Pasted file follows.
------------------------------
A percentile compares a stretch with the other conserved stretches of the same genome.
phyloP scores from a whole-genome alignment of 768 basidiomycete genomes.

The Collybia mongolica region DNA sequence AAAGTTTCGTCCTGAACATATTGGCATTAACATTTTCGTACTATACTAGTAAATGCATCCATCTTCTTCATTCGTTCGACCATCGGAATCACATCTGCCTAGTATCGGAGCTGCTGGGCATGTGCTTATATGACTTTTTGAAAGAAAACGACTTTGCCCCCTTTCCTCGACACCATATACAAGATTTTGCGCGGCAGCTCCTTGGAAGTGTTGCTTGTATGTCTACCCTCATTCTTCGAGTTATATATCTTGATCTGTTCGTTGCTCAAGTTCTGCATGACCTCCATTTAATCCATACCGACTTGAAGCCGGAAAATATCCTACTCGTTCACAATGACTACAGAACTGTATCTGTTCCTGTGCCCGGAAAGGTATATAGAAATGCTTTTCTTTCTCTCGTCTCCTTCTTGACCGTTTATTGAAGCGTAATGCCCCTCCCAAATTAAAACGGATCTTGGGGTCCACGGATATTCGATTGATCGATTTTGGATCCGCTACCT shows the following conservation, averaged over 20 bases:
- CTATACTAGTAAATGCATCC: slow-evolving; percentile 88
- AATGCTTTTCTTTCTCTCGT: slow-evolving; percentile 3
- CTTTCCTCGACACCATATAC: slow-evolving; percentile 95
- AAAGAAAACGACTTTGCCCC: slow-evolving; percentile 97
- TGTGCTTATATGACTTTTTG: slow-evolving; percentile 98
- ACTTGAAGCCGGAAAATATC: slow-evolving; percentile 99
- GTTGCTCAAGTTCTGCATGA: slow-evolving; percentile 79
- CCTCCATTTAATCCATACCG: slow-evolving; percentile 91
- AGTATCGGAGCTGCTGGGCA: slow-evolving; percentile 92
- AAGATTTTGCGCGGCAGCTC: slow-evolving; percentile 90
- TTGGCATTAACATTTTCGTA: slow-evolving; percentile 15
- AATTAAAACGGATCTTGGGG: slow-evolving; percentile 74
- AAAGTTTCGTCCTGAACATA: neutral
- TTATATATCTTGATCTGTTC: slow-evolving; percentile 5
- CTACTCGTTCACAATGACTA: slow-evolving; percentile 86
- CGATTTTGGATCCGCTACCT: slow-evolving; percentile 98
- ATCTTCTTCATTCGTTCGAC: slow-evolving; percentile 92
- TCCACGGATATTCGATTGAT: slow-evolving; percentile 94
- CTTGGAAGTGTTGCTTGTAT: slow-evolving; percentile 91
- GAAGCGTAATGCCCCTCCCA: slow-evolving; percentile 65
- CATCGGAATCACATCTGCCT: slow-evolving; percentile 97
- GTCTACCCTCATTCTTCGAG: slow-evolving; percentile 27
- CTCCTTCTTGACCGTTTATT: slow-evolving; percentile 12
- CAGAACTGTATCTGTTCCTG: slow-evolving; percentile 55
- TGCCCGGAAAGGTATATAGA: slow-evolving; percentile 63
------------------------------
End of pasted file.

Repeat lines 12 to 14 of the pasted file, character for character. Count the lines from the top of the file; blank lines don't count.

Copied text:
- AGTATCGGAGCTGCTGGGCA: slow-evolving; percentile 92
- AAGATTTTGCGCGGCAGCTC: slow-evolving; percentile 90
- TTGGCATTAACATTTTCGTA: slow-evolving; percentile 15